The square fortifications which surrounded Ramnad town delineated the centre of the kingdom. The king and his courtly entourage took up a prominent position inside the most impressive residential buildings in the kingdom. The centrally placed court of the king was also a focal point for trade activities. Beyond the square fortress of Ramnad town were other settlements which took part in the ritual sovereignty of the Setupati, thus adding an enormous outer layer to the king's surroundings.
In this chapter, the territory which composed Ramnad kingdom will be the subject of investigation. Today, territory is classified in terms of geo-graphically bound space. Drawing maps is how unexplored, uncharted space is defined and territorial disputes are resolved. My aim here is to show that in pre-colonial south India, the territory under a kingdom's control was not defined in terms of Western cartographic criteria. Instead of creating a map of Ramnad kingdom, I will explore indigenous concepts of territory to show how pre-colonial south Indian kingdoms defined themselves.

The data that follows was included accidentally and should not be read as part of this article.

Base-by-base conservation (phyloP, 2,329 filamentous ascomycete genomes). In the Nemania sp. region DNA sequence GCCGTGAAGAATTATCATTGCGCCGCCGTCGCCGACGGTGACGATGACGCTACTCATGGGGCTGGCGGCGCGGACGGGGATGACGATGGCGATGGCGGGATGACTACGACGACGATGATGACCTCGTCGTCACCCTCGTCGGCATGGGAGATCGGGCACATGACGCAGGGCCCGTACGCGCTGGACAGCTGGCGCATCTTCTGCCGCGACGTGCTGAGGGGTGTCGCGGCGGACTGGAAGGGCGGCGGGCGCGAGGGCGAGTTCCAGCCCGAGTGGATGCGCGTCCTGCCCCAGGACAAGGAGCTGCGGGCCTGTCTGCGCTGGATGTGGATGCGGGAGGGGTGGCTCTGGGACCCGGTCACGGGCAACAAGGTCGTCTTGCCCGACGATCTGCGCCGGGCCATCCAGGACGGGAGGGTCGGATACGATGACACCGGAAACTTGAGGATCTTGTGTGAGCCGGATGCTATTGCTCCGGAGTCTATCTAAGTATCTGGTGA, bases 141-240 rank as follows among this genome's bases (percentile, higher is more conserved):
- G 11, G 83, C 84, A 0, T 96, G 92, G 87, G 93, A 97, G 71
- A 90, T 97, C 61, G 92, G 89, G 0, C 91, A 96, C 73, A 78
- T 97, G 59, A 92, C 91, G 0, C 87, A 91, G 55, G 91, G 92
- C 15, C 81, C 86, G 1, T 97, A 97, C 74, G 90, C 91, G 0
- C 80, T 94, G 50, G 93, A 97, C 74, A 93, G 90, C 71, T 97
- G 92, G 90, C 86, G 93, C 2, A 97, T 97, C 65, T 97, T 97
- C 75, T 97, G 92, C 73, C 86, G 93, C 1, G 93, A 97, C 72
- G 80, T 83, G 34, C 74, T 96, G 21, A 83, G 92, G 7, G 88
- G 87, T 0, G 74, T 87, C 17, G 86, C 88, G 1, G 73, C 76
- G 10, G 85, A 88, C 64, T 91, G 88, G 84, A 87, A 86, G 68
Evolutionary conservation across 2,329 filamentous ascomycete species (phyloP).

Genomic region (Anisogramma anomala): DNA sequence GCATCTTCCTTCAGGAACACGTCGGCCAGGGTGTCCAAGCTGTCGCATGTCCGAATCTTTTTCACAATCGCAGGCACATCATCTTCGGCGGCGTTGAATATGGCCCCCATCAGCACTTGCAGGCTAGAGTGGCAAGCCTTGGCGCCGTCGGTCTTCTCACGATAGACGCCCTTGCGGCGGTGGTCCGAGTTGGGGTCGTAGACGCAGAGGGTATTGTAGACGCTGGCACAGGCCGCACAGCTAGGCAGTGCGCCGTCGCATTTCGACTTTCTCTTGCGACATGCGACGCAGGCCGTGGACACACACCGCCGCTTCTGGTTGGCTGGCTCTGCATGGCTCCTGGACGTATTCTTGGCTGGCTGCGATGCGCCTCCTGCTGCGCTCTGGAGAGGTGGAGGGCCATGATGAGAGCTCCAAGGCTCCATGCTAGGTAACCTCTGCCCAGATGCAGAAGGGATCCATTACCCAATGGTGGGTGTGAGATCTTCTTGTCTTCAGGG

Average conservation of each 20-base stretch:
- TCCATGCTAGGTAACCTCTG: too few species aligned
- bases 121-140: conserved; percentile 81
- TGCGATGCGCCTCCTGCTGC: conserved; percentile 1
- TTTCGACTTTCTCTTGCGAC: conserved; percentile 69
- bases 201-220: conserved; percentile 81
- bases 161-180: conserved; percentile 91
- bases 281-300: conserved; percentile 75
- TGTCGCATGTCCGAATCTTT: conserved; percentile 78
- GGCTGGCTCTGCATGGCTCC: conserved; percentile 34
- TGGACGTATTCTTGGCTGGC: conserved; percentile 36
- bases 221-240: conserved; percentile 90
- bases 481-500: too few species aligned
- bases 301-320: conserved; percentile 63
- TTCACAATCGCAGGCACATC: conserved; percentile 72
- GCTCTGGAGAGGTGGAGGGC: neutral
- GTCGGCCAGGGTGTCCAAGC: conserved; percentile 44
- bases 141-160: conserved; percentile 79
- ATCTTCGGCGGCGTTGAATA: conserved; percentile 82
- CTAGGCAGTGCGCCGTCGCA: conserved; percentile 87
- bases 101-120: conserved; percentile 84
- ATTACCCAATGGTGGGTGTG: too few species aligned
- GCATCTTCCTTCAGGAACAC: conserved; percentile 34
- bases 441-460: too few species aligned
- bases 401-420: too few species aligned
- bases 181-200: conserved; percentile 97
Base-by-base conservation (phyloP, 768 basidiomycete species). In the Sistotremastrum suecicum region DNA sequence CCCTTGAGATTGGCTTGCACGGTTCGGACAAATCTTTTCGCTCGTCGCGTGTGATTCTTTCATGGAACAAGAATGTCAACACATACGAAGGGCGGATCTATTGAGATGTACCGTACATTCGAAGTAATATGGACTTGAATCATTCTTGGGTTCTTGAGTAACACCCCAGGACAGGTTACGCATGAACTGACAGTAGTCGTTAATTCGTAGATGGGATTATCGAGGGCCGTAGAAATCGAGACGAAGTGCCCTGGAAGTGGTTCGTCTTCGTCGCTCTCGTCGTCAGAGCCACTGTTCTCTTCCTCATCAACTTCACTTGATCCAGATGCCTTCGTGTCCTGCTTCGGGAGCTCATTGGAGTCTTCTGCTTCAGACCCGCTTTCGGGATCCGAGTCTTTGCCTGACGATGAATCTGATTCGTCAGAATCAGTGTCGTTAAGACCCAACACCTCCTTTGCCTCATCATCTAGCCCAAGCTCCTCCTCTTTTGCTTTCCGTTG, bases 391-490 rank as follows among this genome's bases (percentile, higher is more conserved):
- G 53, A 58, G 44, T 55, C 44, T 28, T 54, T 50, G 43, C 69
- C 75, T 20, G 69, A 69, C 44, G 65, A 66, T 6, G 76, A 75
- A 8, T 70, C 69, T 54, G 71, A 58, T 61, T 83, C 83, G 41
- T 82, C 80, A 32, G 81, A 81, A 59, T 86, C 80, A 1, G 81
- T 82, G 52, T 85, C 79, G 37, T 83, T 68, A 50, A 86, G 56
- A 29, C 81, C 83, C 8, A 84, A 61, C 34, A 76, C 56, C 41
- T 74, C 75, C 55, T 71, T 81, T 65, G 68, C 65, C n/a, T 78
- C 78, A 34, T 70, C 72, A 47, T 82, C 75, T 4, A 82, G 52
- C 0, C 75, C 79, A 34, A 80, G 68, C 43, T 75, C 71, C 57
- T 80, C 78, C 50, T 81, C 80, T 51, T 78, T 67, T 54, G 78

Before looking at indigenous ways of defining territory, it is important to recall the segmentary state model of pre-colonial polities, which was first applied to the study of south Indian kingdoms by Burton Stein in his book Peasant State and Society. 264 This model provides a theory of state which is flexible enough to help us understand the fluid nature of south Indian kingship. The segmentary state sees kingly authority as being spread throughout a pyramid-shaped hierarchy. At the top of the pyramid is the highest-ranking king. Beneath him are smaller sub-states whose authority is structured in a similar manner to that of the king at the top. Below these sub-states are smaller sub-states. In this way, the pyramid works its way down to its foundation, where we find small villages that Stein calls 'peasant micro regions'. Food production originates from this base, so these regions can survive independently if they need to. The peasant micro-regions at the bottom maintain the most secure position of all the units in the segmentary state, while the king at the top of the pyramid holds the most delicate position within the model; if his position slips, it is unlikely that he will regain it.